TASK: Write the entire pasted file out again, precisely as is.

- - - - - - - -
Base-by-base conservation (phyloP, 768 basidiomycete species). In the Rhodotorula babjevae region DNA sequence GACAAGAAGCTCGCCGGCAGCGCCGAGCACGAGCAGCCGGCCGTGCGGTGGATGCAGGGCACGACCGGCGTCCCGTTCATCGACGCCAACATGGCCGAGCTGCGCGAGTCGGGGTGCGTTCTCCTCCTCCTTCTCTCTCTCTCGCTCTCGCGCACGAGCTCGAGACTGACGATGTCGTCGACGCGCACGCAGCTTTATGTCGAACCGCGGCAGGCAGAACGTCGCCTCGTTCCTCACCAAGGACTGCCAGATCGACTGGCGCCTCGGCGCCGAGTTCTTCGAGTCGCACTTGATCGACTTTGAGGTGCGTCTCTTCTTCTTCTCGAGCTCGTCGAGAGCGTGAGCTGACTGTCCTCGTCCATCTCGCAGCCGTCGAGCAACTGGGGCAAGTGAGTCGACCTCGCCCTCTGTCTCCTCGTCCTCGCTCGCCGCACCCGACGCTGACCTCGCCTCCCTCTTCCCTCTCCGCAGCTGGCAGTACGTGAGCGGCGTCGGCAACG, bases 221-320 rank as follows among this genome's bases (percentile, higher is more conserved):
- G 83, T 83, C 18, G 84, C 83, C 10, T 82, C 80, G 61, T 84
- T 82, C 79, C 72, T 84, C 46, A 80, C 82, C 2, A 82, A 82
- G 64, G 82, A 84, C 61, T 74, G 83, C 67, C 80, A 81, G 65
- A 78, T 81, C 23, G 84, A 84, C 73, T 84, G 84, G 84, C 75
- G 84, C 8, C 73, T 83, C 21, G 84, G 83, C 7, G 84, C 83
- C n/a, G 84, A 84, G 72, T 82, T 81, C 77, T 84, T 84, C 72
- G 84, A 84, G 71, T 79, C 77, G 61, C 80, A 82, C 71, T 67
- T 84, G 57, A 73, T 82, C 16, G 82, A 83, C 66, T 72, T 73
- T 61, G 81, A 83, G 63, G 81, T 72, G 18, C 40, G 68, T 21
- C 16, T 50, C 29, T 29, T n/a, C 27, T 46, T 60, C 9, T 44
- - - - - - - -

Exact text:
Base-by-base conservation (phyloP, 768 basidiomycete species). In the Rhodotorula babjevae region DNA sequence GACAAGAAGCTCGCCGGCAGCGCCGAGCACGAGCAGCCGGCCGTGCGGTGGATGCAGGGCACGACCGGCGTCCCGTTCATCGACGCCAACATGGCCGAGCTGCGCGAGTCGGGGTGCGTTCTCCTCCTCCTTCTCTCTCTCTCGCTCTCGCGCACGAGCTCGAGACTGACGATGTCGTCGACGCGCACGCAGCTTTATGTCGAACCGCGGCAGGCAGAACGTCGCCTCGTTCCTCACCAAGGACTGCCAGATCGACTGGCGCCTCGGCGCCGAGTTCTTCGAGTCGCACTTGATCGACTTTGAGGTGCGTCTCTTCTTCTTCTCGAGCTCGTCGAGAGCGTGAGCTGACTGTCCTCGTCCATCTCGCAGCCGTCGAGCAACTGGGGCAAGTGAGTCGACCTCGCCCTCTGTCTCCTCGTCCTCGCTCGCCGCACCCGACGCTGACCTCGCCTCCCTCTTCCCTCTCCGCAGCTGGCAGTACGTGAGCGGCGTCGGCAACG, bases 221-320 rank as follows among this genome's bases (percentile, higher is more conserved):
- G 83, T 83, C 18, G 84, C 83, C 10, T 82, C 80, G 61, T 84
- T 82, C 79, C 72, T 84, C 46, A 80, C 82, C 2, A 82, A 82
- G 64, G 82, A 84, C 61, T 74, G 83, C 67, C 80, A 81, G 65
- A 78, T 81, C 23, G 84, A 84, C 73, T 84, G 84, G 84, C 75
- G 84, C 8, C 73, T 83, C 21, G 84, G 83, C 7, G 84, C 83
- C n/a, G 84, A 84, G 72, T 82, T 81, C 77, T 84, T 84, C 72
- G 84, A 84, G 71, T 79, C 77, G 61, C 80, A 82, C 71, T 67
- T 84, G 57, A 73, T 82, C 16, G 82, A 83, C 66, T 72, T 73
- T 61, G 81, A 83, G 63, G 81, T 72, G 18, C 40, G 68, T 21
- C 16, T 50, C 29, T 29, T n/a, C 27, T 46, T 60, C 9, T 44